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Significance of KEYNOTE-189 in NSCLC

Corey J. Langer, MD, FACP, discusses the design and outcomes of the KEYNOTE-189 study in nonsquamous metastatic non–small cell lung cancer and considers its significance in sequencing therapy for appropriate patients.


Corey J. Langer, MD, FACP: KEYNOTE-189 was a game changer in nonsquamous non–small cell lung cancer. Up until that point, for this population, I generally treated individuals with pemetrexed and carboplatin, either alone or with bevacizumab, an angiogenesis inhibitor. In patients who weren’t candidates for pemetrexed, I would give paclitaxel and carboplatin with bevacizumab. In phase III trial data, this had proved a clear survival advantage compared with chemotherapy alone. It was my go-to regimen. Pemetrexed and bevacizumab were continued together as maintenance treatment.

All of that pretty much changed with the emergence, first, of the KEYNOTE-021g precursor trial. This randomized phase II trial ultimately led to a conditional approval for the pemetrexed/carboplatin/pembrolizumab triplet regimen, which has now been firmly entrenched based on KEYNOTE-189. KEYNOTE-189 was the follow-up randomized phase III trial. There was 2:1 randomization of that same combination versus standard pemetrexed and carboplatin. The triplet was given for 4 cycles with pemetrexed, which was continued as maintenance therapy indefinitely, and pembrolizumab continued for up to 2 years. Likewise, the control arm featured indefinite maintenance with pemetrexed. At the time of disease progression, patients on the control arm could cross over to single-agent pembrolizumab or to an immunotherapy agent of their choice.

The trial is remarkable. Despite the crossover, we’ve observed a significant improvement in overall survival with, really, the best hazard ratio I’ve seen in my career. The hazard ratio was under 0.5. The survival benefits were relatively more pronounced in the PD-L1 50% or higher group, but those survival advantages were also observed in the 1% to 49% group—in those patients without PD-L1 expression. The progression-free survival advantage was observed across the board. In the control group, the median progression-free survival was just under 5 months. It was approaching 9 months in the triplet arm. And again, as we’ve seen with overall survival, the survival advantage was magnified in those with higher levels of PD-L1 expression. We observed an overall response benefit—46%, 48% compared with about 18%. In those with a PD-L1 expression of 50% or higher, that response rate jumps up into the mid-60s.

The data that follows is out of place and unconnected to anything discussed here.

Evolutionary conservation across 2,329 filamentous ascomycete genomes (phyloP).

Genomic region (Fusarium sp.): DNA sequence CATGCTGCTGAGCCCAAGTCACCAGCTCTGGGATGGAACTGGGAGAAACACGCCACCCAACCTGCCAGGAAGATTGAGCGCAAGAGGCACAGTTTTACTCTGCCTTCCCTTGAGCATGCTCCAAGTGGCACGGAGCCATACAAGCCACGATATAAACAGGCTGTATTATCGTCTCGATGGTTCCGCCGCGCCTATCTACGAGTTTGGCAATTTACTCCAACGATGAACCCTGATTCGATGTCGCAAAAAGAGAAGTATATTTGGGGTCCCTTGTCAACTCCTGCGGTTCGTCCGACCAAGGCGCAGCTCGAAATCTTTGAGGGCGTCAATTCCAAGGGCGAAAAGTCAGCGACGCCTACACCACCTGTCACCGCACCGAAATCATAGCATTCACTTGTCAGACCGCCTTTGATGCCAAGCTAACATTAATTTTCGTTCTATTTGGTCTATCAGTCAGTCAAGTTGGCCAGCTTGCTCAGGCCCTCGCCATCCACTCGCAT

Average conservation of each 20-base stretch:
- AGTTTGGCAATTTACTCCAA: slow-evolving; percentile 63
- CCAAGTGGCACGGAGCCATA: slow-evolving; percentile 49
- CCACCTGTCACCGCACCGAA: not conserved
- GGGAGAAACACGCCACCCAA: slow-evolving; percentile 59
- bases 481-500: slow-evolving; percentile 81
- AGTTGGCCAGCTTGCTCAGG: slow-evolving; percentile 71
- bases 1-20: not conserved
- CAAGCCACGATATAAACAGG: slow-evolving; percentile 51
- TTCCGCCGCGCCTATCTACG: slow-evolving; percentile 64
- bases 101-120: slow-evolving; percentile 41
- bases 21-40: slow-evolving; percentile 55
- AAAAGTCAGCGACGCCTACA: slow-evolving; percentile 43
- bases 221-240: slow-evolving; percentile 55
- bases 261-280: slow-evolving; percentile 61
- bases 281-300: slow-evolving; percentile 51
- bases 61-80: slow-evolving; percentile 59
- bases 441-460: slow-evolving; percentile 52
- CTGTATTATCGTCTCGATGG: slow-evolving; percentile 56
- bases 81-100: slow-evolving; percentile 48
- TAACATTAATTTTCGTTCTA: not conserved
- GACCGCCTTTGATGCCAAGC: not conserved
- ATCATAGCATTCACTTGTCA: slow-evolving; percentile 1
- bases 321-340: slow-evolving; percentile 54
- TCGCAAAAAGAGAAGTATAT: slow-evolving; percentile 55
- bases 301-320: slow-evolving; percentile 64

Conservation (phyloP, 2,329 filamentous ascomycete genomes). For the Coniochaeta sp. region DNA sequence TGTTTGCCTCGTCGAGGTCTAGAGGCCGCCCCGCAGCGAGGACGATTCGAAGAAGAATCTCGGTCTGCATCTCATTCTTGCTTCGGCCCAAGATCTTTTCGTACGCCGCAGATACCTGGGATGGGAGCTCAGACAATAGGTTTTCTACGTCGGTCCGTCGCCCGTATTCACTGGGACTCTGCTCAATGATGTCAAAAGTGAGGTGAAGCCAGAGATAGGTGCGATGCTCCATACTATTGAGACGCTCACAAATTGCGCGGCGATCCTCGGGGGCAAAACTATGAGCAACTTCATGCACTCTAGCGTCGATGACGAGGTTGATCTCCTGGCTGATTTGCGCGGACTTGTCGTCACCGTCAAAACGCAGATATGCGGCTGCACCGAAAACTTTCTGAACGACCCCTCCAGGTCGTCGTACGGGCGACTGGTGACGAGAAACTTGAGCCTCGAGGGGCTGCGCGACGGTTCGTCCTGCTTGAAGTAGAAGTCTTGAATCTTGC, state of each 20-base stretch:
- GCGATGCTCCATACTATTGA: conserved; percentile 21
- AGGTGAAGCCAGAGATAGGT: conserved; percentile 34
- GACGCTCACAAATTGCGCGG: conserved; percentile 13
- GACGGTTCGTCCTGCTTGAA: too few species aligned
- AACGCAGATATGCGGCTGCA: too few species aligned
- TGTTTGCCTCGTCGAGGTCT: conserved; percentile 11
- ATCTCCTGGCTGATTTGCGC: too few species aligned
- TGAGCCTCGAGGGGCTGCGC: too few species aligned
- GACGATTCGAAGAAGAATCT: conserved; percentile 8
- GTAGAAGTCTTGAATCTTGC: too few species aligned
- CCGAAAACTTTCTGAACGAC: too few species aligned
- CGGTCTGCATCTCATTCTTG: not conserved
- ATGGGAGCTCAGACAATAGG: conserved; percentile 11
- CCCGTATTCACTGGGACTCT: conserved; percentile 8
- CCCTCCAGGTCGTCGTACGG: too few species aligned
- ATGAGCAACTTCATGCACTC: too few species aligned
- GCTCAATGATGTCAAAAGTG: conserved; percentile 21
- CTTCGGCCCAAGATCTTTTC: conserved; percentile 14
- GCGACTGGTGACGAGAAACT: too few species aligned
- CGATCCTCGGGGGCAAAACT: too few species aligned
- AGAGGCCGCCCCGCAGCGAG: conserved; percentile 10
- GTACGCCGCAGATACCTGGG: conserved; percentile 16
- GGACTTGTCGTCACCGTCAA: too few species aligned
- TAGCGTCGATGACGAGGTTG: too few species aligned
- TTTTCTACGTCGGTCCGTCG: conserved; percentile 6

Based on these data, the triplet has now become my standard regimen. Pemetrexed/carboplatin/pembrolizumab does result with a different constellation of immune-mediated toxicities, particularly including hypothyroidism, arthralgias, arthritis, rash, dermatitis, and sometimes pruritus in the absence of a significant rash. Colitis and nephritis are rare. We don’t see the toxicities that we typically associate with bevacizumab. It’s pretty unusual to see significant bleeding or clotting, and headaches and hypertension are not major features of this new combination.

As a result of the positive findings of KEYNOTE-189, the pemetrexed/carboplatin/pembrolizumab regimen has now been included in the NCCN guidelines. But the prior regimens have not been excluded. We still have the option of using pemetrexed and carboplatin either alone or potentially combined with bevacizumab. There are certain patients who are candidates for that regimen, who are not really appropriate for pembrolizumab—individuals with preexisting immune-related diseases or autoimmune disorders, folks with collagen and vascular disease, and patients who have undergone renal transplants or, for that matter, a liver transplant. I would far more readily give bevacizumab in combination with chemotherapy than I would consider an immune active agent that might lead to graft rejection. In addition, I have a slightly higher level of comfort for considering the bevacizumab-based regimens in individuals with a somewhat compromised performance status. The KEYNOTE-189 trial and virtually all the immunotherapy trials were confined to individuals with a performance status of 0 or 1.

Finally, the KEYNOTE-189 regimen explicitly excluded individuals with molecular aberrations. Individuals with the EGFR mutation or ALK translocation were not candidates for KEYNOTE-189. Likewise, they were not candidates for KEYNOTE-024, which showed a benefit for single-agent pembrolizumab versus chemotherapy in those with 50% or higher expression. The standard regimen in that population, when they become TKI refractory, does not include pembrolizumab. It would preferentially include bevacizumab with chemotherapy.
 
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